Emotion-driven impulsiveness and snack food consumption of European adolescents: Results from the I.Family study

J.M.J. Coumans, U.N. Danner, T. Intemann, A. de Decker, C. Hadjigeorgiou, M. Hunsberger, L.A. Moreno, P. Russo, S. Stomfai, T. Veidebaum, R.A.H. Adan, A. Hebestreit*, I.Family Consortium

*Corresponding author for this work

    Research output: Contribution to journalArticlepeer-review


    We aimed to investigate the association between emotion-driven impulsiveness and snack food consumption in 1039 European adolescents aged 12-18 years. During the cross-sectional examination in 2013/2014, complete information was collected on: emotion-driven impulsiveness (using the negative urgency subscale from the Urgency, Premeditation, Perseverance, Sensation seeking, and Positive urgency (UPPS-P) Impulsive Behaviour Scale) and snacking behaviour operationalised as 1) consumption frequency of daily snacks, 2) consumption frequency of energy-dense snacks (both measured using Food Frequency Questionnaire) and 3) usual energy intake of food consumed per snacking occasion in calories. The latter was measured using online self-administered 24-h dietary recalls and was estimated based on the National Cancer Institute (NCI) Method. Anthropometric variables were measured and BMI z-score (zBMI) calculated. Age, sex, highest education level of the family and country of residence were assessed using a questionnaire. Mixed-effect regression analyses were separately conducted for each snacking behaviour outcome with emotion-driven impulsiveness as the exposure. After controlling for zBMI, age, sex, country and socioeconomic status, emotion-driven impulsiveness was positively associated with daily consumption frequency of snacks (beta = 0.07, 95% Confidence Interval (CI) [0.02, 0.12]) and consumption frequency of energy-dense snacks (beta = 0.25, 95% CI [0.19, 0.311), but not with usual energy intake of food per snacking (beta = 2.52, 95% CI [-0.55, 5.59]). Adolescents with a stronger emotion-driven impulsiveness tendency reported a higher snacking frequency and specifically more energy-dense snacks, whereas the energy intake of snack food seemed less important. These findings have implications for obesity prevention and treatment as they indicate the importance of targeting emotion-driven impulsiveness as a strategy to avoid excessive snacking. (C) 2018 Elsevier Ltd. All rights reserved.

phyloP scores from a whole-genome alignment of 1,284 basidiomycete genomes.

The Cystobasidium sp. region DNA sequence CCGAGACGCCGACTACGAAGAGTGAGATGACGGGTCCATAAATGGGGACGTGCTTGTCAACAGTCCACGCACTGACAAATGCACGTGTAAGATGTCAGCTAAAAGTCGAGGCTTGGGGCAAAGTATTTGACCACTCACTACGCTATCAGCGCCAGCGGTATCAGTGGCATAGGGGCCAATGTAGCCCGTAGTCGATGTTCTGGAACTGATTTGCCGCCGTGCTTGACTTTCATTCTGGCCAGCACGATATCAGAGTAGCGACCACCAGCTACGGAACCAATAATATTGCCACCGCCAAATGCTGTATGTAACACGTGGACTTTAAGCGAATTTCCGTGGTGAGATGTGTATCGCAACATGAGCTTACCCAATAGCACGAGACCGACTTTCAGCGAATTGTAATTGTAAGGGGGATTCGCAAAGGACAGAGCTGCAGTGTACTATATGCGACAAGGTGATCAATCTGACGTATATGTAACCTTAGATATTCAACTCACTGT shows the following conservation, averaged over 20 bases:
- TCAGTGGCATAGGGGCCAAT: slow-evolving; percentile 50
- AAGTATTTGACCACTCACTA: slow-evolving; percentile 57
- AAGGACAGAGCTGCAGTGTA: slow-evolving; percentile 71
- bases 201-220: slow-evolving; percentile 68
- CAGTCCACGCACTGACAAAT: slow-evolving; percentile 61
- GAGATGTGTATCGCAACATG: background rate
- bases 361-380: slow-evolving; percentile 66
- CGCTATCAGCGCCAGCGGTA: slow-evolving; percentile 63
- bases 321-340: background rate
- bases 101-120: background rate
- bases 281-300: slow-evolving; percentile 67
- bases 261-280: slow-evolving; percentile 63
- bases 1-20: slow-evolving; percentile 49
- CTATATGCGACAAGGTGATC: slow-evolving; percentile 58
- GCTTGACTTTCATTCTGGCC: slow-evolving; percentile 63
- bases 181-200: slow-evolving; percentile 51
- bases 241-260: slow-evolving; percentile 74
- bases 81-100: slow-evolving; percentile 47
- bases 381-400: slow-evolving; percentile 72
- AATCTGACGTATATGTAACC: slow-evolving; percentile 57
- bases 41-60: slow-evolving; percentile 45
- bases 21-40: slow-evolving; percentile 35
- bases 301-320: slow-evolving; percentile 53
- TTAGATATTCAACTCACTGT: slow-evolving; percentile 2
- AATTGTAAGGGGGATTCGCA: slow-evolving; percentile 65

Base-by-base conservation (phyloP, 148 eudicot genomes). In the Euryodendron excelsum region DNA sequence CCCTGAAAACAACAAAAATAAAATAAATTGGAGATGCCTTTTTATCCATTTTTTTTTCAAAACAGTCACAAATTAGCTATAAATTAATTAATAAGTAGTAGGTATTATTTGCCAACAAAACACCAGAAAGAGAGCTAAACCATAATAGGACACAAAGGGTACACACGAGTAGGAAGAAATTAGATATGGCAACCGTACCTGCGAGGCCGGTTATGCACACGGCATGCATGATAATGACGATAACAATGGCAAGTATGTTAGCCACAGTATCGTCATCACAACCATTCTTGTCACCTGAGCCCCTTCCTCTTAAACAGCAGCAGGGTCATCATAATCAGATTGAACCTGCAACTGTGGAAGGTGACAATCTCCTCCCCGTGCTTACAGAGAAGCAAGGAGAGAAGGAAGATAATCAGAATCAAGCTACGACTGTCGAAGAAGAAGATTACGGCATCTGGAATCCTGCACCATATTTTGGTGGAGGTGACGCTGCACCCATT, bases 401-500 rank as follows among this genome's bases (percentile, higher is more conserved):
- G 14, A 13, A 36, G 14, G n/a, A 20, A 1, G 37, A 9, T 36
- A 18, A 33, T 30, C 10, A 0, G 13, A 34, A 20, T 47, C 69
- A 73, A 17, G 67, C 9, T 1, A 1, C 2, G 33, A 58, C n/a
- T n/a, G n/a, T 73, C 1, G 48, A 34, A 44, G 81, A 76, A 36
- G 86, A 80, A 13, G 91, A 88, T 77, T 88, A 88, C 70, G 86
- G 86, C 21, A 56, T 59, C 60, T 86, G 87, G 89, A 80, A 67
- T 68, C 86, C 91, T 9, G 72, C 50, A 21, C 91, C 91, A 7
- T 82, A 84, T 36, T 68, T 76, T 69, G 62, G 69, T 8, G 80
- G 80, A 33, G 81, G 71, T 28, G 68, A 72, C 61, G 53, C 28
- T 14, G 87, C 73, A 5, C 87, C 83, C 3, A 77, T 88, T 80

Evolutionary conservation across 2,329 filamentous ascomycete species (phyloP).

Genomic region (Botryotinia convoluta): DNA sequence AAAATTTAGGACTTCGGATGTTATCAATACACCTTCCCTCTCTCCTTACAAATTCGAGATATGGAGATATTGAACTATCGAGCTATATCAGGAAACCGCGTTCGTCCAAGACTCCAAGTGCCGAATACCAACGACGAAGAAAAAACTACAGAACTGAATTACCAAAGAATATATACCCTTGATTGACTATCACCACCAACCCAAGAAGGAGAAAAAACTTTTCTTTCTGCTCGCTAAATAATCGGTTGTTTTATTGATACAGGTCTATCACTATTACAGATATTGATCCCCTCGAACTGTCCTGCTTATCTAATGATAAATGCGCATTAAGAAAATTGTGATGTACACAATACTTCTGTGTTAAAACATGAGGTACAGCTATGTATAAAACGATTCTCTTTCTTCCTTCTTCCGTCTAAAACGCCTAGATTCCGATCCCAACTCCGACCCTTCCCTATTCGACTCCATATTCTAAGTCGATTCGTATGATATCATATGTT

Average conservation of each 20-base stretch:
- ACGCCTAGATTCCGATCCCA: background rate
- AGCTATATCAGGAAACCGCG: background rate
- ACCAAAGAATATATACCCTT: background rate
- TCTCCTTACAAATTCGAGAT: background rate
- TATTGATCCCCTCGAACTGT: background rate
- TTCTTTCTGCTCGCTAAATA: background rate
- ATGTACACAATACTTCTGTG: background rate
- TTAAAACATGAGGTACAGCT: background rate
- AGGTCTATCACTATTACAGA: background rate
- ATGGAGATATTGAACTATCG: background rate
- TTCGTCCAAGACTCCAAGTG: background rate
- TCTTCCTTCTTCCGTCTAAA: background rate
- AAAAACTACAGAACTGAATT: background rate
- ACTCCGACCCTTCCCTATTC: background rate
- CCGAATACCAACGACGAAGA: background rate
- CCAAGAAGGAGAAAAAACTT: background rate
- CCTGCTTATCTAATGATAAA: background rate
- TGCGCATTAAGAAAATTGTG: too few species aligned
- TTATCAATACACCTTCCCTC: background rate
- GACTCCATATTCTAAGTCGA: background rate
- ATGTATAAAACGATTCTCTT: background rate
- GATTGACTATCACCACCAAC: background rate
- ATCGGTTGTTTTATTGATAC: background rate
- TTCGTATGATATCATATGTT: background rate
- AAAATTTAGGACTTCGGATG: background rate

Original languageEnglish
    Pages (from-to)152-159
    Number of pages8
    Publication statusPublished - 1 Apr 2018


    • Body mass index
    • Children
    • Energy-dense snacks
    • Europe
    • MOOD
    • Negative urgency
    • Snacking frequency


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